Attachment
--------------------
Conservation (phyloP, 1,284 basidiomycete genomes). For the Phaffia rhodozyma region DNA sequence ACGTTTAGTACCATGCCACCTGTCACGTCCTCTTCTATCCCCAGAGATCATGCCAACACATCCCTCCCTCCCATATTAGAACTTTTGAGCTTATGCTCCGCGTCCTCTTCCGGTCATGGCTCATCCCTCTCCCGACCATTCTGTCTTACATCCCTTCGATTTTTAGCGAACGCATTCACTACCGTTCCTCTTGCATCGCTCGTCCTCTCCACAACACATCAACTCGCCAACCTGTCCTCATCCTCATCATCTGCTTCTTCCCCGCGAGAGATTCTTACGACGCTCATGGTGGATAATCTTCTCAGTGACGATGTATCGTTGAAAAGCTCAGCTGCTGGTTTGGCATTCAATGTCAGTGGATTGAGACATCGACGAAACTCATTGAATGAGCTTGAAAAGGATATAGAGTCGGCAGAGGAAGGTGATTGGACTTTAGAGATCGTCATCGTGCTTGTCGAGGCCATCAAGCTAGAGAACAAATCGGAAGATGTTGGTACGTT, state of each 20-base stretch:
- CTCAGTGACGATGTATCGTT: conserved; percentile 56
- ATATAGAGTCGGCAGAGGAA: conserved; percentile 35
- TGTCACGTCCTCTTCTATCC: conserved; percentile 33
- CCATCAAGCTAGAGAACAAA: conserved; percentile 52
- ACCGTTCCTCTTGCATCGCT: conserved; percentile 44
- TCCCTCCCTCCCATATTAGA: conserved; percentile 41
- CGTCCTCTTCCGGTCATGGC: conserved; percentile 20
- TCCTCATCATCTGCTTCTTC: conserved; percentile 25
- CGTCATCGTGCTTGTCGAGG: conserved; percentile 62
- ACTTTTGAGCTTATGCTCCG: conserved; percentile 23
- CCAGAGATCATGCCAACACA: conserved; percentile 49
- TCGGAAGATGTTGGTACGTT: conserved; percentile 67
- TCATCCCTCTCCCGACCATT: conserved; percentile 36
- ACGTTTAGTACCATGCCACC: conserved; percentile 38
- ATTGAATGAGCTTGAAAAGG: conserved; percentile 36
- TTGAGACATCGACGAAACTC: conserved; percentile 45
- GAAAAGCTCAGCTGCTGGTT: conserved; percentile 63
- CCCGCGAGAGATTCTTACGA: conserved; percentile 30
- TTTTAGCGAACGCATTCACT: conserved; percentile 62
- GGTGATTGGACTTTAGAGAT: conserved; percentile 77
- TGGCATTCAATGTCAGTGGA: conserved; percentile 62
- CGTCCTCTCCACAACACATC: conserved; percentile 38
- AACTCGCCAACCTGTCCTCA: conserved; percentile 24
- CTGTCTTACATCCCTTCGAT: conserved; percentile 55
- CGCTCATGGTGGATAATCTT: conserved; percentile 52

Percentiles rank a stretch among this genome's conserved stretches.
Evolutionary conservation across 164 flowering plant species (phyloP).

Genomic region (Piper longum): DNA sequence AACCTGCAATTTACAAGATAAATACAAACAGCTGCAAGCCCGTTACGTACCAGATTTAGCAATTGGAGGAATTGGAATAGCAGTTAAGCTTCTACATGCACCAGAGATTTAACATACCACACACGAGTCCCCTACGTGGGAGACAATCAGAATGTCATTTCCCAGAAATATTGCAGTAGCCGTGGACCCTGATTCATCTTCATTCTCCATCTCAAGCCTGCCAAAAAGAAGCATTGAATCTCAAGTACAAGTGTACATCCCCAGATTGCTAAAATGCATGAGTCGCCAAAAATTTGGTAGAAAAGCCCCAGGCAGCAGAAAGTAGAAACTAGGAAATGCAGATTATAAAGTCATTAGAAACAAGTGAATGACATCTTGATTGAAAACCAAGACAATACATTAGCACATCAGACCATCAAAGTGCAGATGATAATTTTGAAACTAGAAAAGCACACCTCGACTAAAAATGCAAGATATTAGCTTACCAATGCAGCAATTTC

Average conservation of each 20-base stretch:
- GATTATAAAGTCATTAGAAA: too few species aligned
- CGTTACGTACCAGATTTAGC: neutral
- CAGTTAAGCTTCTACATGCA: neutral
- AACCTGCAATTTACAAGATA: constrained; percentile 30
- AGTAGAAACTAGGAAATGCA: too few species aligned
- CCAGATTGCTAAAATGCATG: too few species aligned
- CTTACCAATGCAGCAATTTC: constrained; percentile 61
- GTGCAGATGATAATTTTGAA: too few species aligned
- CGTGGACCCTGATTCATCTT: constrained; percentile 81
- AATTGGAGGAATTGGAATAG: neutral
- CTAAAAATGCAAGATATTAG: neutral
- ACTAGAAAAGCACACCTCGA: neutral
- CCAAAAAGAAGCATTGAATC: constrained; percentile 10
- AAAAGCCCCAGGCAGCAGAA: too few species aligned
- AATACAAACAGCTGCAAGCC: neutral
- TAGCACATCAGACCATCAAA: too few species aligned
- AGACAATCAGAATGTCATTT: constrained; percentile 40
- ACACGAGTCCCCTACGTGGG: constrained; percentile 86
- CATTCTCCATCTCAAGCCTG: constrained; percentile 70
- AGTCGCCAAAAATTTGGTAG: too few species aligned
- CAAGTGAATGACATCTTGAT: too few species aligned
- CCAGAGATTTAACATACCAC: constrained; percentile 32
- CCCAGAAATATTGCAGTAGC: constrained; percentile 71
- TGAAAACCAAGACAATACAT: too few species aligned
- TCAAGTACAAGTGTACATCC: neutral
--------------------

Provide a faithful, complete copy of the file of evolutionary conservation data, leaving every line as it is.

Conservation (phyloP, 1,284 basidiomycete genomes). For the Phaffia rhodozyma region DNA sequence ACGTTTAGTACCATGCCACCTGTCACGTCCTCTTCTATCCCCAGAGATCATGCCAACACATCCCTCCCTCCCATATTAGAACTTTTGAGCTTATGCTCCGCGTCCTCTTCCGGTCATGGCTCATCCCTCTCCCGACCATTCTGTCTTACATCCCTTCGATTTTTAGCGAACGCATTCACTACCGTTCCTCTTGCATCGCTCGTCCTCTCCACAACACATCAACTCGCCAACCTGTCCTCATCCTCATCATCTGCTTCTTCCCCGCGAGAGATTCTTACGACGCTCATGGTGGATAATCTTCTCAGTGACGATGTATCGTTGAAAAGCTCAGCTGCTGGTTTGGCATTCAATGTCAGTGGATTGAGACATCGACGAAACTCATTGAATGAGCTTGAAAAGGATATAGAGTCGGCAGAGGAAGGTGATTGGACTTTAGAGATCGTCATCGTGCTTGTCGAGGCCATCAAGCTAGAGAACAAATCGGAAGATGTTGGTACGTT, state of each 20-base stretch:
- CTCAGTGACGATGTATCGTT: conserved; percentile 56
- ATATAGAGTCGGCAGAGGAA: conserved; percentile 35
- TGTCACGTCCTCTTCTATCC: conserved; percentile 33
- CCATCAAGCTAGAGAACAAA: conserved; percentile 52
- ACCGTTCCTCTTGCATCGCT: conserved; percentile 44
- TCCCTCCCTCCCATATTAGA: conserved; percentile 41
- CGTCCTCTTCCGGTCATGGC: conserved; percentile 20
- TCCTCATCATCTGCTTCTTC: conserved; percentile 25
- CGTCATCGTGCTTGTCGAGG: conserved; percentile 62
- ACTTTTGAGCTTATGCTCCG: conserved; percentile 23
- CCAGAGATCATGCCAACACA: conserved; percentile 49
- TCGGAAGATGTTGGTACGTT: conserved; percentile 67
- TCATCCCTCTCCCGACCATT: conserved; percentile 36
- ACGTTTAGTACCATGCCACC: conserved; percentile 38
- ATTGAATGAGCTTGAAAAGG: conserved; percentile 36
- TTGAGACATCGACGAAACTC: conserved; percentile 45
- GAAAAGCTCAGCTGCTGGTT: conserved; percentile 63
- CCCGCGAGAGATTCTTACGA: conserved; percentile 30
- TTTTAGCGAACGCATTCACT: conserved; percentile 62
- GGTGATTGGACTTTAGAGAT: conserved; percentile 77
- TGGCATTCAATGTCAGTGGA: conserved; percentile 62
- CGTCCTCTCCACAACACATC: conserved; percentile 38
- AACTCGCCAACCTGTCCTCA: conserved; percentile 24
- CTGTCTTACATCCCTTCGAT: conserved; percentile 55
- CGCTCATGGTGGATAATCTT: conserved; percentile 52

Percentiles rank a stretch among this genome's conserved stretches.
Evolutionary conservation across 164 flowering plant species (phyloP).

Genomic region (Piper longum): DNA sequence AACCTGCAATTTACAAGATAAATACAAACAGCTGCAAGCCCGTTACGTACCAGATTTAGCAATTGGAGGAATTGGAATAGCAGTTAAGCTTCTACATGCACCAGAGATTTAACATACCACACACGAGTCCCCTACGTGGGAGACAATCAGAATGTCATTTCCCAGAAATATTGCAGTAGCCGTGGACCCTGATTCATCTTCATTCTCCATCTCAAGCCTGCCAAAAAGAAGCATTGAATCTCAAGTACAAGTGTACATCCCCAGATTGCTAAAATGCATGAGTCGCCAAAAATTTGGTAGAAAAGCCCCAGGCAGCAGAAAGTAGAAACTAGGAAATGCAGATTATAAAGTCATTAGAAACAAGTGAATGACATCTTGATTGAAAACCAAGACAATACATTAGCACATCAGACCATCAAAGTGCAGATGATAATTTTGAAACTAGAAAAGCACACCTCGACTAAAAATGCAAGATATTAGCTTACCAATGCAGCAATTTC

Average conservation of each 20-base stretch:
- GATTATAAAGTCATTAGAAA: too few species aligned
- CGTTACGTACCAGATTTAGC: neutral
- CAGTTAAGCTTCTACATGCA: neutral
- AACCTGCAATTTACAAGATA: constrained; percentile 30
- AGTAGAAACTAGGAAATGCA: too few species aligned
- CCAGATTGCTAAAATGCATG: too few species aligned
- CTTACCAATGCAGCAATTTC: constrained; percentile 61
- GTGCAGATGATAATTTTGAA: too few species aligned
- CGTGGACCCTGATTCATCTT: constrained; percentile 81
- AATTGGAGGAATTGGAATAG: neutral
- CTAAAAATGCAAGATATTAG: neutral
- ACTAGAAAAGCACACCTCGA: neutral
- CCAAAAAGAAGCATTGAATC: constrained; percentile 10
- AAAAGCCCCAGGCAGCAGAA: too few species aligned
- AATACAAACAGCTGCAAGCC: neutral
- TAGCACATCAGACCATCAAA: too few species aligned
- AGACAATCAGAATGTCATTT: constrained; percentile 40
- ACACGAGTCCCCTACGTGGG: constrained; percentile 86
- CATTCTCCATCTCAAGCCTG: constrained; percentile 70
- AGTCGCCAAAAATTTGGTAG: too few species aligned
- CAAGTGAATGACATCTTGAT: too few species aligned
- CCAGAGATTTAACATACCAC: constrained; percentile 32
- CCCAGAAATATTGCAGTAGC: constrained; percentile 71
- TGAAAACCAAGACAATACAT: too few species aligned
- TCAAGTACAAGTGTACATCC: neutral